2.25.2013

My Lung Garden

For the last 3 months I've been walking around knowing that I might have cancer still growing in my body after all.

For the last 2 weeks I've been living in a state of what I would call "near emotional devastation" at the thought of having metastatic cancer and all the implications it brings with it.

So without further ado, the results are in and the post-Oscar award goes to...


There.

I'll give you a second to sigh with disbelief.

Metastatic cancer.

Adenocarcinoma is the exact type of cancer I had in my colon, so it confirms that those little cancer cells took a road trip on the lymphatic highway and found a new place to bed down for the night. For reasons we'll probably never know, this little flower was present at my very first CT scan, but showed no signs of growing until last November.

Let me illustrate it for you: I have a lung garden full of seeds. As with any garden, many seeds are duds and never grow. In my garden, one of them has and blossomed into a cancerous flower.

Though the party has now moved to my lung, I technically still have colon cancer. I know it's not in my colon, but it originated in my colon and so the colon gets all the credit for this one. And because I know you're wondering, my colon is doing amazingly well. Extremely well. Youthfully well. Well enough that some people in this house are a little jealous.

What I have can technically be called Stage IV Colon Cancer or Metastatic Colon Cancer.

We meet with my oncologist on Friday, were it will actually be nice to know the bad news before sitting down in his office. As discussed in our last appointment, we know that the plan involves more treatment; a chemotherapy regime called FOLFURI (verses my last treatment called FOLFOX).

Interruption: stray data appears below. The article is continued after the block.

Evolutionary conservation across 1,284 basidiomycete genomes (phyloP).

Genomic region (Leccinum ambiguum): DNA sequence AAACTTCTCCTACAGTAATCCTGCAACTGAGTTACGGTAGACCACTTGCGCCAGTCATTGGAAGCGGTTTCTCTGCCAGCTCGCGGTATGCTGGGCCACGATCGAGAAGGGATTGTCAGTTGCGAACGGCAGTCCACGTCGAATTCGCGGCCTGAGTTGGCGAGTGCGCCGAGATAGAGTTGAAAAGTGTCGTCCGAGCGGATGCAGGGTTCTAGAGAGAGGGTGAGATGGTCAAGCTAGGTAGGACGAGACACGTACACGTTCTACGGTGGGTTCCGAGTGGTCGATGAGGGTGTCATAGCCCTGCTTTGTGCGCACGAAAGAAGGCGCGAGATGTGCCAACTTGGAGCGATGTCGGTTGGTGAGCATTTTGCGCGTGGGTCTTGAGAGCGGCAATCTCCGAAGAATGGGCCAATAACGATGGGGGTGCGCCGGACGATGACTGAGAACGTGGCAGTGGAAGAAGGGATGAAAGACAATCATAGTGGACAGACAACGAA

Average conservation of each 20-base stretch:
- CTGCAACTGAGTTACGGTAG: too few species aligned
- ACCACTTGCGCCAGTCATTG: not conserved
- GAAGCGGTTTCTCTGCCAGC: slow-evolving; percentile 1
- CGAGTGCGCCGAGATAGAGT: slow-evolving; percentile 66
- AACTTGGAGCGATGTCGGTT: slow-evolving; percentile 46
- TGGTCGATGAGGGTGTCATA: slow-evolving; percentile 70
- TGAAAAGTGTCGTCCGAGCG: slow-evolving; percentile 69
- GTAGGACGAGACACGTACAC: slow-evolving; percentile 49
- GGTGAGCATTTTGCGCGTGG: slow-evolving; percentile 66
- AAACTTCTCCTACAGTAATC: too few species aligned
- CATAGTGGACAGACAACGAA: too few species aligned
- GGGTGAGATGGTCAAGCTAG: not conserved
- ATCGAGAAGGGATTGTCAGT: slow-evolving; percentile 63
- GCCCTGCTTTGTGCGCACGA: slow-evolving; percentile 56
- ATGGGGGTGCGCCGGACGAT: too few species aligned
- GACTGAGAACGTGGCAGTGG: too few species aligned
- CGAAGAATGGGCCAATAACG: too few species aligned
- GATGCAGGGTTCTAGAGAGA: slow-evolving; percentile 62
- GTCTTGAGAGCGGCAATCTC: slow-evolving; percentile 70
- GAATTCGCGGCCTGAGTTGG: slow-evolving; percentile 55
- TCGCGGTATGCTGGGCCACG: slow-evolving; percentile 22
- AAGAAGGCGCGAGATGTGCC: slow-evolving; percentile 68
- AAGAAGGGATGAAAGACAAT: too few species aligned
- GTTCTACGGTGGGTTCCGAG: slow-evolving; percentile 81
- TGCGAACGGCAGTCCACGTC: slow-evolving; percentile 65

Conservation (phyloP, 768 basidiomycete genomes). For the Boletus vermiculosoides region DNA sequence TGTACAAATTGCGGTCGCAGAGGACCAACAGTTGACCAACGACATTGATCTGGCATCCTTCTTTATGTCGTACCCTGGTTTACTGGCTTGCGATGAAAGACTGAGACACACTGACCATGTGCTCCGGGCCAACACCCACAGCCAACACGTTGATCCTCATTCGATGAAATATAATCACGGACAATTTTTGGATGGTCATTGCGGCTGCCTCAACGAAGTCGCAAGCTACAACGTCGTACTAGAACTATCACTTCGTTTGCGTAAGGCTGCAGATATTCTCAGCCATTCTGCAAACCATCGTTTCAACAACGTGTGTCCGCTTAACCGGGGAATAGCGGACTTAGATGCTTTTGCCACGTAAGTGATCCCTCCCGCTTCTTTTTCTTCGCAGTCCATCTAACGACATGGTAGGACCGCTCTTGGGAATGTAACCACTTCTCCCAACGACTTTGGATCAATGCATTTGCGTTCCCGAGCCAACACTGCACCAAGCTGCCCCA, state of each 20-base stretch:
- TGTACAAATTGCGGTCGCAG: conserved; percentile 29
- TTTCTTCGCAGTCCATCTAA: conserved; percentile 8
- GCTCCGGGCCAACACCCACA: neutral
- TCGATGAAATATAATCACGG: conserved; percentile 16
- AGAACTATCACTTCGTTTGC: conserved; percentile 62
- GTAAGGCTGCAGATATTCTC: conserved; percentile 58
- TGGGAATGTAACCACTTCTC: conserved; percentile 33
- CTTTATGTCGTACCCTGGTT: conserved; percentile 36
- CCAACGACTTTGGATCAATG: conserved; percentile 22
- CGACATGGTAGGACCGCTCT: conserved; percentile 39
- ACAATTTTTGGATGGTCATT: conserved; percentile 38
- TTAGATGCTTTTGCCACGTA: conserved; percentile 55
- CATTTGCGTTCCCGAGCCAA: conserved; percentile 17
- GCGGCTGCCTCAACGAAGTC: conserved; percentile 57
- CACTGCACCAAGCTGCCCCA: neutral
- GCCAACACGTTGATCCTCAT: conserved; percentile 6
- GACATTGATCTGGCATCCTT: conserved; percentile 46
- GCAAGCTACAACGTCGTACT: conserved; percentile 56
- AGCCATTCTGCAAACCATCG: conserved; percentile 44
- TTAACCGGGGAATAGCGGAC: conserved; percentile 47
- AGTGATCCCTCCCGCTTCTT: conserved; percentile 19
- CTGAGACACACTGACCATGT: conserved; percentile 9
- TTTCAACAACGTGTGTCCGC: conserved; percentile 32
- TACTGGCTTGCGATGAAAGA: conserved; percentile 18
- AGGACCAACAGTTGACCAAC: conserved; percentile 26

At this point, given the tininess of my nodule cancerous flower, the pulmonologist did not feel that surgery was an option. There is the potential that any of the other even tinier nodules might turn out to be cancerous, so surgically removing my cancerous flower now might be futile should these other seeds start to grow.

Yes, it's devastating. The thought of going through treatment again is nauseating. The pending disruption to my kid's lives is upsetting. But it is what it is and I am grateful that we have known about this naughty little nodule cancerous flower from its very beginning. It has been watched, measured, scanned and cultivated under the watchful eye of my oncologist.

But life goes on, and the rest of the week will consist of swim lessons, the gym, preschool, Spin class, normalcy, cancer and being awesome. Just because we know doesn't change a thing right now. I still feel great, my lungs are functioning at 100% (confirmed again today with a "walking" test) and I will once again seize every day because I CAN.









No comments: